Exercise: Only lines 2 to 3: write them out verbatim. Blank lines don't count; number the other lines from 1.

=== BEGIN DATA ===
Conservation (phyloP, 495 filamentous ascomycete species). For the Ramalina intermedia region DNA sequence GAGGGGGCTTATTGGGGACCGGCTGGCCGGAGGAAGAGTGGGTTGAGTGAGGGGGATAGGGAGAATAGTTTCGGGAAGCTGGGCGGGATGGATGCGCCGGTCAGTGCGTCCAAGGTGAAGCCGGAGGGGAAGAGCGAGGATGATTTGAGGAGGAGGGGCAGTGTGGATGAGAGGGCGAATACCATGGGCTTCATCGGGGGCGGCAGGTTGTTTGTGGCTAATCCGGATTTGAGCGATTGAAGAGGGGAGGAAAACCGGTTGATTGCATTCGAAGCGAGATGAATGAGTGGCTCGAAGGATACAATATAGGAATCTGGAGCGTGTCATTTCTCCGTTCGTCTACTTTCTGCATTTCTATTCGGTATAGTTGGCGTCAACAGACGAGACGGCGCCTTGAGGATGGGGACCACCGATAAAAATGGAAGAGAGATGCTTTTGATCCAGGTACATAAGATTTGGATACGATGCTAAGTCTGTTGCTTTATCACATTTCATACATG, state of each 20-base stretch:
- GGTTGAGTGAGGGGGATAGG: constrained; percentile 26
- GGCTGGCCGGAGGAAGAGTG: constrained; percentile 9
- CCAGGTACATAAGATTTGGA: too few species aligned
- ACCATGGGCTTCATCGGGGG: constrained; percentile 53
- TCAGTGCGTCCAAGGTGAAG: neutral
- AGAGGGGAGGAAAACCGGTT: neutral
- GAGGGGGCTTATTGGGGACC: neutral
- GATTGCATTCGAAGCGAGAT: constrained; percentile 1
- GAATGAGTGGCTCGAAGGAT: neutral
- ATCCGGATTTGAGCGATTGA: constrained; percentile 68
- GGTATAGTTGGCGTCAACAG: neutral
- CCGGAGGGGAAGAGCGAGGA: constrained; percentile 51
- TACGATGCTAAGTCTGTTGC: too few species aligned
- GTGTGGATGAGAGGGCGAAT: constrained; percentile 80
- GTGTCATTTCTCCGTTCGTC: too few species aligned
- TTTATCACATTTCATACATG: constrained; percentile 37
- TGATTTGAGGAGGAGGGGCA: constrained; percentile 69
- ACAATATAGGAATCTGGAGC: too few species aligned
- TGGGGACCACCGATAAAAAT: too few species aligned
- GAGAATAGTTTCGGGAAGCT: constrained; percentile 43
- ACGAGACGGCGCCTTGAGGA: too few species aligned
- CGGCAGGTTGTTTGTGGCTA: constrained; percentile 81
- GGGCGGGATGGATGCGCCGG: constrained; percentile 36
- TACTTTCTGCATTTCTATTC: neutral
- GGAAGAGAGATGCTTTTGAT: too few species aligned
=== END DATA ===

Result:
- GGTTGAGTGAGGGGGATAGG: constrained; percentile 26
- GGCTGGCCGGAGGAAGAGTG: constrained; percentile 9